Deep-seated London roots, a well developed international network, solid growth and happy staff, make Hogan Lovells a serious alternative to the Magic Circle and a contender for the title of the City's most approachable firm.
Energetic, friendly, respectful.
- Variety of the work, clients and practice areas
- Friendly atmosphere and approachable colleagues
- High level of responsibility for trainees
- Excellent training, both legal and soft skills
- Trainee salary is amongst the best in the City
- The uncertainty of the hours, and you are expected to work weekends when busy
- Sometimes no transparency over decisions
- Solicitors and partners are very busy which can make it hard to receive informal training
- The bonus programme is a bit obscure
Training Contract: Our recruitment and training philosophy is very simple: our continued success as a firm depends on the success of our people. We require every prospective trainee solicitor to undertake the accelerated LPC at BPP London. The course will prepare you for practice in the City. Our two-year training contract is split into four six-month periods of work experience known as ‘seats’. As a trainee solicitor, you will move around four different practice areas during this time to gain as much experience as possible – one of your seats will be in either our corporate or finance group, and another in one of our litigation teams. You will also have the option of applying to spending time in the second year of your training on secondment to one of our international offices or to the in-house legal team of a major client.
As a trainee solicitor at Hogan Lovells, you will be offered work that sharpens your mind. You will take on as much responsibility as you can handle relating to client work, as well as a comprehensive legal skills training programme, regular reviews and appraisals. After qualification, continuous training and development remain a priority – you will deepen your professional and business expertise throughout your career. Making the best of your expertise enhances the quality of advice we provide to clients, maintains our reputation, and helps you build your career.
We are looking for graduates whose combination of academic excellence and desire for specialist knowledge will contribute to developing business and taking it forward. Although we are one of the largest global legal practices, we work in small, hard-working teams where everybody is committed to our collective success. As a consequence of the high profile, demanding work we do, we expect applicants to show a track record of attainment with excellent academic results from GCSE (or equivalent) onwards. Candidates should be aiming to achieve, or have achieved, at least a good 2:1 (or equivalent) consistently, throughout their studies and as their final degree classification.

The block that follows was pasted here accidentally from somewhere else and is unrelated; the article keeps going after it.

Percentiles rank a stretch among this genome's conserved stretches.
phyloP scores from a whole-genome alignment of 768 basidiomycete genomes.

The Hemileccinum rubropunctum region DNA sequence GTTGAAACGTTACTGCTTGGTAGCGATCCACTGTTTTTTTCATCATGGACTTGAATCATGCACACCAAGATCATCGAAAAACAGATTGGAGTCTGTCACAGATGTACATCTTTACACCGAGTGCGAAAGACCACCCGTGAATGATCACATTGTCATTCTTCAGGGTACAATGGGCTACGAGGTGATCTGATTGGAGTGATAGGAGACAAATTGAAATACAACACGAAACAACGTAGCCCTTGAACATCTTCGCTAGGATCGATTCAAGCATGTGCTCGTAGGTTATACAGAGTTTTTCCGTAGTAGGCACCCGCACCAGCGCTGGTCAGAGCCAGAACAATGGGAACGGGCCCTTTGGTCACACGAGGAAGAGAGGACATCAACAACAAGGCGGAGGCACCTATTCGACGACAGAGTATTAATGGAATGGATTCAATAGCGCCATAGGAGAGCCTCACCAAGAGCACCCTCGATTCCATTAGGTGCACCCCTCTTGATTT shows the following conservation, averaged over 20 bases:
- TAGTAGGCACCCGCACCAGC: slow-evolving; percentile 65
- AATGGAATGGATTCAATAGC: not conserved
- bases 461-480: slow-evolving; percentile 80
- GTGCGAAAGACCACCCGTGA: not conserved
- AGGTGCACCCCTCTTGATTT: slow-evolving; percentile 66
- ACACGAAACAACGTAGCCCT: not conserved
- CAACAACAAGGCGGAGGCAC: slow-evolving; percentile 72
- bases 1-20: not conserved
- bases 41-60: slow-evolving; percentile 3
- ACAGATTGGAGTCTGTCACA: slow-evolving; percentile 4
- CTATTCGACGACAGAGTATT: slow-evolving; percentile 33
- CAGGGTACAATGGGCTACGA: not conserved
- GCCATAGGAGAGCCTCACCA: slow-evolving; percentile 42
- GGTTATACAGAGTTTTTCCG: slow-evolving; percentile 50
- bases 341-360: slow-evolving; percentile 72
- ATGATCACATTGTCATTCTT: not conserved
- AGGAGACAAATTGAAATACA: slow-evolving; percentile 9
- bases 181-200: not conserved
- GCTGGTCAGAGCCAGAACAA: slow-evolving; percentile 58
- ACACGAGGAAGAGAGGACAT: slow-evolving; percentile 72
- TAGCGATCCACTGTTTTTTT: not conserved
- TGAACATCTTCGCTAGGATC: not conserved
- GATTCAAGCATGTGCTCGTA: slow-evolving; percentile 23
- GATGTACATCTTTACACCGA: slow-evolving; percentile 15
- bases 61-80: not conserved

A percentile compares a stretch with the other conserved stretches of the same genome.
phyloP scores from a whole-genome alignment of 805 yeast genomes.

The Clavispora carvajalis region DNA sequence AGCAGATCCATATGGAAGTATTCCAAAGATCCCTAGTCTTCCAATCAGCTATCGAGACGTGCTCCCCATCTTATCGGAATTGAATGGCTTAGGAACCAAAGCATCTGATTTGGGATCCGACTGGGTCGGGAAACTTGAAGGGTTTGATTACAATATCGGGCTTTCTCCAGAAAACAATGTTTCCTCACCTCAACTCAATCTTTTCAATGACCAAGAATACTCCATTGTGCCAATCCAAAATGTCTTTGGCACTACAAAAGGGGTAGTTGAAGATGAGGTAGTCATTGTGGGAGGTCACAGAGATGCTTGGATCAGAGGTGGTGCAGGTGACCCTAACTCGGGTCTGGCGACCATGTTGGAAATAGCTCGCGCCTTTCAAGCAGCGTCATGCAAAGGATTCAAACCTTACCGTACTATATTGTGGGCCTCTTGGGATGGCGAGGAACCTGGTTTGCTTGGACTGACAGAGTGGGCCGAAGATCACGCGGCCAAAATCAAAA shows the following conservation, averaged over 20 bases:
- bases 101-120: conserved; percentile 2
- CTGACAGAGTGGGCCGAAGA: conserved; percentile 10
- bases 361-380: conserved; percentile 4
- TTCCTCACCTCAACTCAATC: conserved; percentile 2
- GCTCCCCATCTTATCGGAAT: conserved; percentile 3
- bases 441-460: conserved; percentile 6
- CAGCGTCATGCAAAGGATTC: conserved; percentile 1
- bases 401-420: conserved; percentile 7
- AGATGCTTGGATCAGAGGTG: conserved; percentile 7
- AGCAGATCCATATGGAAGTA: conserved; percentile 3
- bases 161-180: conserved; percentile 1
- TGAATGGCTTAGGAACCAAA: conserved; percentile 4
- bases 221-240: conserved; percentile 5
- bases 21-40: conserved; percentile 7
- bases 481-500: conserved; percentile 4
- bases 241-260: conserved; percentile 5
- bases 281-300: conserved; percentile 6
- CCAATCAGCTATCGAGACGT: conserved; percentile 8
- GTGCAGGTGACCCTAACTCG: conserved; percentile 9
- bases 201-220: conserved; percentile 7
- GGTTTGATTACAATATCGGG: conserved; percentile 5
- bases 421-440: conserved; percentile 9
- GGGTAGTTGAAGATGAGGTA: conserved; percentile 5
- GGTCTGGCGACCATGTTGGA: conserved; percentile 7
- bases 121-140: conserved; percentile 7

The personal qualities our people possess are as important as their qualifications. You need to be happy collaborating with a team yet capable of, and used to, independent action. You will need to demonstrate an ability and desire for lateral thinking, be capable of close attention to detail, and have the energy, resilience and ambition to succeed in a top global law firm.
When to apply: Law students should apply over the summer after completion of their penultimate year and when they have their exam results (where applicable) and by 31 July 2014 at the latest. Non-law students and non-law graduates should apply by 31 March 2014. Applicants should visit our website at www.hoganlovells.com/graduates and complete an application form online.
Salary: Our current starting salary for trainee solicitors is £39,000, rising to £44,000 in the second year of training.
Vacancies: We recruit up to 60 trainee solicitors each year across two intakes (February and August). From October 1 2013, we are recruiting for the February and August 2016 intakes.
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Work Experience: We offer up to 70 places over two highly regarded summer vacation schemes and one winter vacation scheme. Each scheme is carefully designed to give students the opportunity to gain a broad insight into the work of the firm, as the time is split between up to three of our major practice areas (corporate; finance; government regulatory; Intellectual Property; Litigation, Arbitration & Employment).
Students get involved in real work with real clients in much the same way as our trainee solicitors. This includes drafting, attending meetings, doing legal research and, where possible, attending court. To complement this there is a comprehensive programme of talks, workshops and social events.
We also hold a one-week spring vacation scheme and open days for first year law students and events for final year non-law students throughout the academic year.
When to Apply: All applications open on 1 October 2013. For details on the application deadlines, please see our graduate recruitment website.
Salary: Summer and winter vacation scheme students are paid £300 per week. Spring vacation scheme students are paid £150 per week.